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Holy See toughens up security measures in wake of Vatileaks



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Pope Benedict XVI in CubaThe Holy See has decided to toughen up its security measures in the wake of the Vatileaks scandal that revealed the power struggles in the small country run by Pope Benedict XVI. As The Telegraph points out, new security measures will be implemented at the start of next year including a “microchip-tracking device.” The man in charge of implementing restricting access to the Vatican’s archives is a Slovenian priest called Mitja Leskovar, whose nickname is ‘Monsignor 007.’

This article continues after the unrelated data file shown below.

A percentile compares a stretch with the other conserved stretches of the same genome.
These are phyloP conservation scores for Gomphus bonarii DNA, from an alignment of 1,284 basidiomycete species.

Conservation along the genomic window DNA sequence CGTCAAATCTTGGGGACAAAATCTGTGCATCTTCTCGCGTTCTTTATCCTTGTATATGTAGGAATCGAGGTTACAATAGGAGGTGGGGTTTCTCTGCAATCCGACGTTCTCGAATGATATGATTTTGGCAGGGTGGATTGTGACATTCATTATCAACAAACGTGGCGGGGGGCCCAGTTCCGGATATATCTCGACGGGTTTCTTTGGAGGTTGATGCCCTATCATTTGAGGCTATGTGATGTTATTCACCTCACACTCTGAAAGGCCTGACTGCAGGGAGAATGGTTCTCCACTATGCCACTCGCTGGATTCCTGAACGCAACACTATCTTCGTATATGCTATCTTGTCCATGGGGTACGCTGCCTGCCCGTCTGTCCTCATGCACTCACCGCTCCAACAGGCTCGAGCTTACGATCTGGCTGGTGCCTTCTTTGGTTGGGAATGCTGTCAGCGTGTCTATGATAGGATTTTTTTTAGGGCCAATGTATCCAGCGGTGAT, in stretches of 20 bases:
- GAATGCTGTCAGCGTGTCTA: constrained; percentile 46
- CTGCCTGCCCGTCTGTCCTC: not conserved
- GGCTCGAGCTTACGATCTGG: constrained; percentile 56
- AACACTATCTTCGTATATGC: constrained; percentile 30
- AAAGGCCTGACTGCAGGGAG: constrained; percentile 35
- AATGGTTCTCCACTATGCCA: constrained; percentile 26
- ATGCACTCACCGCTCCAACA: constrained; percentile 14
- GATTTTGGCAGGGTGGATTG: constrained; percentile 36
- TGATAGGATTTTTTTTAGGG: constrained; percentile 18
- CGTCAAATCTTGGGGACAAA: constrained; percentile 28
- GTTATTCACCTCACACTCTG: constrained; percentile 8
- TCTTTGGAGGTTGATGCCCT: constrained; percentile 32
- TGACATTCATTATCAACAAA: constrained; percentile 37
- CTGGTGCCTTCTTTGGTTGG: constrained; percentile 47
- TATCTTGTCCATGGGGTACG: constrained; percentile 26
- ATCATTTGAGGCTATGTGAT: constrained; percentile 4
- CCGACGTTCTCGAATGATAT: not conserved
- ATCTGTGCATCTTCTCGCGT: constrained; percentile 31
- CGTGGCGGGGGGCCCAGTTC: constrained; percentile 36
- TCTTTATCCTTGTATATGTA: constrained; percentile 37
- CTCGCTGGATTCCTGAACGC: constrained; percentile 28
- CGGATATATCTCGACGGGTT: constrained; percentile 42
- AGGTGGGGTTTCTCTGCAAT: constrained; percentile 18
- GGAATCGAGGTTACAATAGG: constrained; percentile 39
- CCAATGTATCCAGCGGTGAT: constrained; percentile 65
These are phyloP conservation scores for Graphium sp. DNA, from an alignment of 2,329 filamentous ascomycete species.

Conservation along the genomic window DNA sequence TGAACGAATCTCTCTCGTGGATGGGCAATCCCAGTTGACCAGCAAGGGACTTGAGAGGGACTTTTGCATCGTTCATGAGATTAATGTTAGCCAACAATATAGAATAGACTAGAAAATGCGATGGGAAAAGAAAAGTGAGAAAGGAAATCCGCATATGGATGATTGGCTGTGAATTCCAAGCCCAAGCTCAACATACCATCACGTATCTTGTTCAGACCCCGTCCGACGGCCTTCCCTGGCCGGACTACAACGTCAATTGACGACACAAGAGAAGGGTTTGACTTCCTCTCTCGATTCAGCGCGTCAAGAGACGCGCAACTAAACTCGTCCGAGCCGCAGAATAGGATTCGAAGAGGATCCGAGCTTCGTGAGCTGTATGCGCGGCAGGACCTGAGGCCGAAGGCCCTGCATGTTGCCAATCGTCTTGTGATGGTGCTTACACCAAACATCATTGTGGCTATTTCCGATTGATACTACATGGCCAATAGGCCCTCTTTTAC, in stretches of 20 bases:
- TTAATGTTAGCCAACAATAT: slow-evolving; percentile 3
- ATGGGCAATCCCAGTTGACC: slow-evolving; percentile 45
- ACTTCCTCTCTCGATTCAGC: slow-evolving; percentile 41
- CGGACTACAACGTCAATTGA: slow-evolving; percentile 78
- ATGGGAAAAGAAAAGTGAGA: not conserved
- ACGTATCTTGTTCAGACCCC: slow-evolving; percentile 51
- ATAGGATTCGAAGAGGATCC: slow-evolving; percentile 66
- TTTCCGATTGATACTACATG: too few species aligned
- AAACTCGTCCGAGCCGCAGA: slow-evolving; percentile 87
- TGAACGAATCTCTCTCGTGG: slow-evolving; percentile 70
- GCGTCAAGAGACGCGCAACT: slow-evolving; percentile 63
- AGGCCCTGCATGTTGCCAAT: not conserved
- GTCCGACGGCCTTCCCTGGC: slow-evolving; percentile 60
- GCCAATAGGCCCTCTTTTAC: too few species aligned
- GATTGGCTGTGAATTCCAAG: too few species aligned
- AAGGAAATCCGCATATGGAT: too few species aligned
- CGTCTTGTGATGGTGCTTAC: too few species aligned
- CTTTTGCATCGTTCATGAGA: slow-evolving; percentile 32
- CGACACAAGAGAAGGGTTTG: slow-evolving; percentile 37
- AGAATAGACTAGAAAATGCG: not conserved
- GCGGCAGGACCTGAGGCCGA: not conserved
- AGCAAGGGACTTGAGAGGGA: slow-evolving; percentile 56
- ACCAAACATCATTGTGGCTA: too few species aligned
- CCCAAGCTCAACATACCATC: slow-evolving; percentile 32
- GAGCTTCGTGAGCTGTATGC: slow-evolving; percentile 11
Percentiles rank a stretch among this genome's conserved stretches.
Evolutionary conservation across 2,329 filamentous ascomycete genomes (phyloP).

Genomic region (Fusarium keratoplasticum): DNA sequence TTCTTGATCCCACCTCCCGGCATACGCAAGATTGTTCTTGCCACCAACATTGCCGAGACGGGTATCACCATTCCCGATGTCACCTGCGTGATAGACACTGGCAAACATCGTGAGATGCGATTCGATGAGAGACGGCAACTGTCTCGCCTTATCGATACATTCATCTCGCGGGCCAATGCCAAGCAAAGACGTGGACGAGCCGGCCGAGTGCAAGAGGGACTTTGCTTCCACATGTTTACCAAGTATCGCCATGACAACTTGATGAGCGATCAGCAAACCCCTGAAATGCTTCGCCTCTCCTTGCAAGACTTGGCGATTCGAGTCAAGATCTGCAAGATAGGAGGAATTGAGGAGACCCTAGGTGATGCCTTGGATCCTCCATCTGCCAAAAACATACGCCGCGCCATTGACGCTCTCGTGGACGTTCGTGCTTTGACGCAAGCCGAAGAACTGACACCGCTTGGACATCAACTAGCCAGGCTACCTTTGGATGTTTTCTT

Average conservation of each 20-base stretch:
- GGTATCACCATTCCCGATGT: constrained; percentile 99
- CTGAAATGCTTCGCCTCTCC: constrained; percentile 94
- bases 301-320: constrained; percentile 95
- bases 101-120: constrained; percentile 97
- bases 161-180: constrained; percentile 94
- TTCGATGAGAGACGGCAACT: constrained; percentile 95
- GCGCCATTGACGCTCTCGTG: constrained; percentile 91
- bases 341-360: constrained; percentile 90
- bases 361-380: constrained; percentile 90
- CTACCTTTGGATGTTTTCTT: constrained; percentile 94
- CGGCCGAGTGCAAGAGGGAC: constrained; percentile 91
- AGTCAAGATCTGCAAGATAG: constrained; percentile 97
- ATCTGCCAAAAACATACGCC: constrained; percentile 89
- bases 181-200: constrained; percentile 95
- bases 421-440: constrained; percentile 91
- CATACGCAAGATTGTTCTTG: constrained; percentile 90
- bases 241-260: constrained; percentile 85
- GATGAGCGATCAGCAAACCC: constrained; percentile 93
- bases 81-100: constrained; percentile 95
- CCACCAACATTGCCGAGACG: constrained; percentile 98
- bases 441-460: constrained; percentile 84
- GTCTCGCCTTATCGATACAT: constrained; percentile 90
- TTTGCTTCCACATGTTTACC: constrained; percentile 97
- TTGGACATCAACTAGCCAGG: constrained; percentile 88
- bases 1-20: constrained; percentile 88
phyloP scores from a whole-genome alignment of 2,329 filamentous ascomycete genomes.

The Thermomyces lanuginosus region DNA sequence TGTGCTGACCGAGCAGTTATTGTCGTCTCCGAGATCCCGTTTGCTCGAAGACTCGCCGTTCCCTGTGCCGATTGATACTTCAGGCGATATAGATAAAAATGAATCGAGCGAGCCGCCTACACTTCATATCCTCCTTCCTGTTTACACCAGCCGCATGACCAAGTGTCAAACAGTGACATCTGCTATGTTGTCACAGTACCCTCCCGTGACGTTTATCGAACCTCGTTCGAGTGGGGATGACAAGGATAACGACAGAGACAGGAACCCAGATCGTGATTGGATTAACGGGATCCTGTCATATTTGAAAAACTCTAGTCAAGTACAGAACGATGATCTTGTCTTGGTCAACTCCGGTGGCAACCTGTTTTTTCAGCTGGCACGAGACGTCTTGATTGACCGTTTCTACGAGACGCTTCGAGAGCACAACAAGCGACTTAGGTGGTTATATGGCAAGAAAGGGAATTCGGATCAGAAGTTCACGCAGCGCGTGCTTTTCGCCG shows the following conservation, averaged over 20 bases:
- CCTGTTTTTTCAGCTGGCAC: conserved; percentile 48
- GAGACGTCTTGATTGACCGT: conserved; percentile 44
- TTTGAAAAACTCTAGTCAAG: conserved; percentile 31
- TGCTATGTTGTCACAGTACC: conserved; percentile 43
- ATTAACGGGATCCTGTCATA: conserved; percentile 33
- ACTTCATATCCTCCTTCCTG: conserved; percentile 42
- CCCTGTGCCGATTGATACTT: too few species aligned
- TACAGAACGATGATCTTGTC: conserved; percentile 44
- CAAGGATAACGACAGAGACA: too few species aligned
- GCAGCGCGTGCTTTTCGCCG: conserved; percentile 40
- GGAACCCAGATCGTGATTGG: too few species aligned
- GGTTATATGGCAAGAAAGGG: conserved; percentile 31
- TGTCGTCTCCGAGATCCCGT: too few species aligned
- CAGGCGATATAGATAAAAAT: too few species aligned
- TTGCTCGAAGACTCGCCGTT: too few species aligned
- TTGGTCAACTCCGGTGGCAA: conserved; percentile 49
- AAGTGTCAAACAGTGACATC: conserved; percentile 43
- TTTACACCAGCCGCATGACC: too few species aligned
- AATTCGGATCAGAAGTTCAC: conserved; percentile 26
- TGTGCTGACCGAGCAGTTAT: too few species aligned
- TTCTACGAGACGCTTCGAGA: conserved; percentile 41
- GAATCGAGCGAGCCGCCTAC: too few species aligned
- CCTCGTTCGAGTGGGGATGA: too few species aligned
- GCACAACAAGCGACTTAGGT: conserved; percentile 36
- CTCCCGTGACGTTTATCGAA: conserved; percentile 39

The Telegraph reports:

Leskovar, who grew up in the former Yugoslavia under Communism, is responsible for the transmission of confidential documents between the Vatican and its papal nuncios or diplomats inside the Secretariat of State and also supervises all requests for document photocopying within the secretariat.

Pope Benedict decided to crack down on security after it emerged that his butler was passing secret information to an Italian journalist. Pope Benedict’s former butler Paolo Gabriele was convicted in November of stealing secret papers from the pontiff’s desk. According to reports in the Italian press, the new butler Sandro Mariotti is banned from “any secretarial task” and cannot enter the offices of the pope’s personal secretaries. 




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